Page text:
Of course, in the context of a large retail operation, it’s next to impossible to stitch together an individual’s — let alone an entire audience’s — historical transactional data in a way that produces any sort of meaningful insights. This is where customer segmentation and data-driven personas from AI and machine learning based on statistical patterns within transactional data come in.

Unearthing Personas via Machine Learning

Networked point of sale systems and the rapid rise of ecommerce have given brands access to all the historical transactional data they could ever want — the challenge is making sense of it. One way to tackle this challenge is by feeding massive volumes of item-level transactional data into a set of machine learning algorithms based on what’s known as the Dirichlet Multinomial Mixture Model.

The algorithms are used to sort through a brand’s transaction data and pinpoint connections between various ordering patterns: if a customer has purchased a series of items, x, there’s a y percent probability that they will also take action z. Once these probability distributions are established, the algorithms look for bigger picture purchasing trends to serve as the foundation of customer personas. As with any kind of probabilistic modeling, these personas are a simplification of the nuanced behavior of real customers, but they have proven to be remarkably adept at forecasting future purchasing behavior.

By segmenting its customers according to these personas, a retailer will be able to deliver personalized messaging with unparalleled precision. 

Say, for example, that our algorithms discover five persona templates — fashionistas, hipsters, outdoorsmen, nightlifers, and aspirational shoppers — that, taken together, account for most of the seemingly random variation in a retailer’s data. Based on a customer’s order history, they are assigned to the persona with the highest probabilistic match. If a customer has a probability above 50 percent, they are categorized as “true” to that persona; if they have a probability below 50 percent, they are categorized as “leaning” toward the persona to which they have the greatest affinity.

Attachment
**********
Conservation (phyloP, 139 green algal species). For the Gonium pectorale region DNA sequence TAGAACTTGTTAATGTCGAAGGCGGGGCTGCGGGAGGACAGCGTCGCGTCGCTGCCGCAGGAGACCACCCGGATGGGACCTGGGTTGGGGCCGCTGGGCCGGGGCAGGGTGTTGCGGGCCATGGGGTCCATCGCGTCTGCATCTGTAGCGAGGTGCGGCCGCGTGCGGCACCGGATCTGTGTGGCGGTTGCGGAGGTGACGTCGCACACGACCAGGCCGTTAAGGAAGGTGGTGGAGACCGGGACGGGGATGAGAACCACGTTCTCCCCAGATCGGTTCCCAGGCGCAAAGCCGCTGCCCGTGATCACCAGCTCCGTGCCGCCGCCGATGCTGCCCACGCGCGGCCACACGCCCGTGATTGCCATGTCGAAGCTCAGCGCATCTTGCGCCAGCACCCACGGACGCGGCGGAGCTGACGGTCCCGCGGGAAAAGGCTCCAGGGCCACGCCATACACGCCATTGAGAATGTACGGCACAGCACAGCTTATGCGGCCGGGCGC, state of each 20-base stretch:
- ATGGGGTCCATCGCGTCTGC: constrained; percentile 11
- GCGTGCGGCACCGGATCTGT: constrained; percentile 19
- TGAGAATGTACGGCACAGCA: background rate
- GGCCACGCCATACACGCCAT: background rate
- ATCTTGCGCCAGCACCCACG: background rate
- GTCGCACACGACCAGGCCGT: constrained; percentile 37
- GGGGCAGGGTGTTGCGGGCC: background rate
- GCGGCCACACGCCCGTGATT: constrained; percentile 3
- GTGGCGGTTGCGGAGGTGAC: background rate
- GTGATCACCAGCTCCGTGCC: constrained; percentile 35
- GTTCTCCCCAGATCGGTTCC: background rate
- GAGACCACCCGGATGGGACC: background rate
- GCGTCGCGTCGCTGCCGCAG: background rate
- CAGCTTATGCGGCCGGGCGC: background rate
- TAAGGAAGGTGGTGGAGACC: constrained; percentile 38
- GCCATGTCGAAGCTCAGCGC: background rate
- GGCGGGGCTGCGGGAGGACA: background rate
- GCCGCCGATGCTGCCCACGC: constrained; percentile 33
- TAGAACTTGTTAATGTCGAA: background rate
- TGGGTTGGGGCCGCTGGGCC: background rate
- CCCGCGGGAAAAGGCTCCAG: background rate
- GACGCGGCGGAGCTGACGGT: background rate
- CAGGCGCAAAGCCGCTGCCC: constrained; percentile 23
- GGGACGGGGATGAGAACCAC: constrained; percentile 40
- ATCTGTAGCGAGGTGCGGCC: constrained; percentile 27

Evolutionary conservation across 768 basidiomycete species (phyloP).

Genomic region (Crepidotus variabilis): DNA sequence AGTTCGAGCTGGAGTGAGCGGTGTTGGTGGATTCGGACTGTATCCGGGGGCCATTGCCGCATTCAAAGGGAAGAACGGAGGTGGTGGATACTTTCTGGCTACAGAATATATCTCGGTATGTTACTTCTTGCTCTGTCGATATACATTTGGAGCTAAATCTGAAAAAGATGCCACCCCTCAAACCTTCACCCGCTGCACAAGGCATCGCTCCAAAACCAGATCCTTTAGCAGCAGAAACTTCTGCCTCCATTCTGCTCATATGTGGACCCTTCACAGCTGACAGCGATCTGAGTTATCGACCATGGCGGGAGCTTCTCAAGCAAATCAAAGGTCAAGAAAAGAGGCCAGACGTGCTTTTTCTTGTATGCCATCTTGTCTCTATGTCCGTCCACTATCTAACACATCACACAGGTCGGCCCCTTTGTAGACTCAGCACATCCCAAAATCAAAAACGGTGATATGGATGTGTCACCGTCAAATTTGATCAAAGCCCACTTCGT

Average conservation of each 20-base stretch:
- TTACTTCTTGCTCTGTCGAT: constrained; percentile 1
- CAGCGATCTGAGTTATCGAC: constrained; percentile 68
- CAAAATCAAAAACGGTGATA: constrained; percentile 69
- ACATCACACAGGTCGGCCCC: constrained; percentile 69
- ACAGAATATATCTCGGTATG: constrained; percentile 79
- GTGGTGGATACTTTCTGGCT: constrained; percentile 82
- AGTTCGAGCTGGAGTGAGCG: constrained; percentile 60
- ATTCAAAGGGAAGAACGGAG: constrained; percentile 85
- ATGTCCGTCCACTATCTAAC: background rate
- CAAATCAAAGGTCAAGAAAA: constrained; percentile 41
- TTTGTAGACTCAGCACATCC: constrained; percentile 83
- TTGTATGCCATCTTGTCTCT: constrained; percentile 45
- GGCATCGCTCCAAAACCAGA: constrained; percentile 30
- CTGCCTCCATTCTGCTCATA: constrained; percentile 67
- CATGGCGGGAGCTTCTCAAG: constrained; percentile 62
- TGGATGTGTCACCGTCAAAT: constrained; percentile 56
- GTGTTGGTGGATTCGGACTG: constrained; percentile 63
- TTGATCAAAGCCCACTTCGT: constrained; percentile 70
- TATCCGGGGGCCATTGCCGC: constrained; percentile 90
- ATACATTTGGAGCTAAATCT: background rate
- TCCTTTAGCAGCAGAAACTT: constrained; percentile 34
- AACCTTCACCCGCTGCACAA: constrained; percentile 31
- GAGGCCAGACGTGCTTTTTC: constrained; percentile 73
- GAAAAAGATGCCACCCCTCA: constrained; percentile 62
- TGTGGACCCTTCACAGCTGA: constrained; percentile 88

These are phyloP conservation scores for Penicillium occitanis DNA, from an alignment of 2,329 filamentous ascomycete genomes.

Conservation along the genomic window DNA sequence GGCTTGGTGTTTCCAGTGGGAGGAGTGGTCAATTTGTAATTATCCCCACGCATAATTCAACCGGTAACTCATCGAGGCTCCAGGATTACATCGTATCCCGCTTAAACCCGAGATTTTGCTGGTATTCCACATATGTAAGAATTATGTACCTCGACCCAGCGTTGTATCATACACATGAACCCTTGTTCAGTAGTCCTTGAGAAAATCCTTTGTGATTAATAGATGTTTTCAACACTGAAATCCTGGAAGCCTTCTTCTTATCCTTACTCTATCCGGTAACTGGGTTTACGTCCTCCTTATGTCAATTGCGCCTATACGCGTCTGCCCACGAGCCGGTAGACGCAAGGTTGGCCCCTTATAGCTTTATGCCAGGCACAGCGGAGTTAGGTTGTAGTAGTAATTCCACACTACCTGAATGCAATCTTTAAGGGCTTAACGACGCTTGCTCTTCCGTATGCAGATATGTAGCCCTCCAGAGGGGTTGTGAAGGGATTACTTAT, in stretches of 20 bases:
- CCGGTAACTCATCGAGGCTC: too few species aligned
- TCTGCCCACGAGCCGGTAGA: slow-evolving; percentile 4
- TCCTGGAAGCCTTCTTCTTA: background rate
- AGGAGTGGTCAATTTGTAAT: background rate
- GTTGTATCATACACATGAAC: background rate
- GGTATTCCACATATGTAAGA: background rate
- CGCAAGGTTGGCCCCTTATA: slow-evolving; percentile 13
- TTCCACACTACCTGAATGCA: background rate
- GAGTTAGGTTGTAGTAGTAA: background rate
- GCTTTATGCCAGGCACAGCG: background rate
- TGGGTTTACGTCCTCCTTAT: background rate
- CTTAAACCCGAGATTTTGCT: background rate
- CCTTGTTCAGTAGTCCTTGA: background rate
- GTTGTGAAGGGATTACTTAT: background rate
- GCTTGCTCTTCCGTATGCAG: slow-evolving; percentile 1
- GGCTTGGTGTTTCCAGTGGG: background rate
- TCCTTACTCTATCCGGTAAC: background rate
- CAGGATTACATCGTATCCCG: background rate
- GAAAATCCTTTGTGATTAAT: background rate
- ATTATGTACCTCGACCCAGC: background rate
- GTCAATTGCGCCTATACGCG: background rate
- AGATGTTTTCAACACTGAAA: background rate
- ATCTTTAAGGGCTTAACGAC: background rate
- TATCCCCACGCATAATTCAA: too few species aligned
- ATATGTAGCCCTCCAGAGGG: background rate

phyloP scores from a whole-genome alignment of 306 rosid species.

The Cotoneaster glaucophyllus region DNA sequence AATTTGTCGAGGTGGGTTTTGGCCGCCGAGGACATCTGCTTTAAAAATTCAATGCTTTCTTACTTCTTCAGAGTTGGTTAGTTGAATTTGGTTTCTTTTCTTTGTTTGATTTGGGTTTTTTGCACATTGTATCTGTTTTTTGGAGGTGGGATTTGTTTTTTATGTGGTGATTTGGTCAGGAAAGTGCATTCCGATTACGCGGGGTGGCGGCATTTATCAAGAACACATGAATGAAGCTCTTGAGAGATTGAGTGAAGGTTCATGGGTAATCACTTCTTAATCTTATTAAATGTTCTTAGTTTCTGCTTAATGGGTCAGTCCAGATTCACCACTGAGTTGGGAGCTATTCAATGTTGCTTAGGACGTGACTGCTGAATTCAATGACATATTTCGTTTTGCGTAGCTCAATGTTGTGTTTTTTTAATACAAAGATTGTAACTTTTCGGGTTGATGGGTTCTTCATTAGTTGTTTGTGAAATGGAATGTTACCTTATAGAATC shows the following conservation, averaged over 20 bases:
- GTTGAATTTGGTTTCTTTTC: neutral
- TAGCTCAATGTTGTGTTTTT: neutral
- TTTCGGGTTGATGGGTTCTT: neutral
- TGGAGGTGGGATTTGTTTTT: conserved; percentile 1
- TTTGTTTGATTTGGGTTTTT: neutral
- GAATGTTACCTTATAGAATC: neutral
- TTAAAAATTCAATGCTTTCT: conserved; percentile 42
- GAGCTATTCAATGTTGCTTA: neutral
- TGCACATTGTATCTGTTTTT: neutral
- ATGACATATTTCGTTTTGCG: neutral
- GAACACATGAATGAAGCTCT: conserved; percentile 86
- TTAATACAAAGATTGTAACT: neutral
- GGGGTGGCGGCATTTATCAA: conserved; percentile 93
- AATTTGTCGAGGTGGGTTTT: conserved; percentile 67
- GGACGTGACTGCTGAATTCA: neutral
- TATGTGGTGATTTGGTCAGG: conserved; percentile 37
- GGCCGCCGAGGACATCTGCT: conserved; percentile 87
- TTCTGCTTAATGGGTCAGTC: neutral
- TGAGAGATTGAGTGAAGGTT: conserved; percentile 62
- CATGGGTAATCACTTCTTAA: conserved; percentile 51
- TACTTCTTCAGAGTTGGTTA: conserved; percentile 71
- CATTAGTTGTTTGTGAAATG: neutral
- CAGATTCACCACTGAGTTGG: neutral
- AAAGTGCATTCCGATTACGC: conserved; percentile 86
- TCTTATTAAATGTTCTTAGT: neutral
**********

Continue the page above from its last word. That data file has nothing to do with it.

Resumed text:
By segmenting its customers according to these personas, a retailer will be able to deliver personalized messaging with unparalleled precision. For instance, if a customer — let’s call him Harry — registers as a “true” outdoorsmen, the retailer will know to target him with promotions related to flannel outerwear as opposed to dobby dress shirts.

Personalization: Sorted

While the ability to create more personalized messaging — especially over channels like email — is an obvious benefit of segmenting audiences by personas, it’s certainly not the only one.

Brands can use clustering algorithms to build lookalike audiences based on their most valuable or strategic personas, which can then be leveraged over digital acquisition channels like Facebook. With the help of a web developer, brands can even curate a customer’s on-site experience by serving them content that aligns with their specific persona’s preferences.

Ultimately, as Forbes contributor Shep Hyken points out, “There is a $2.95 trillion prize for companies that integrate a smart digital strategy to personalize customers’ experiences.” For retailers, persona-based segmentation all but guarantees a share of that prize — not through magic, but through the power of data.

This article was featured in Total Retail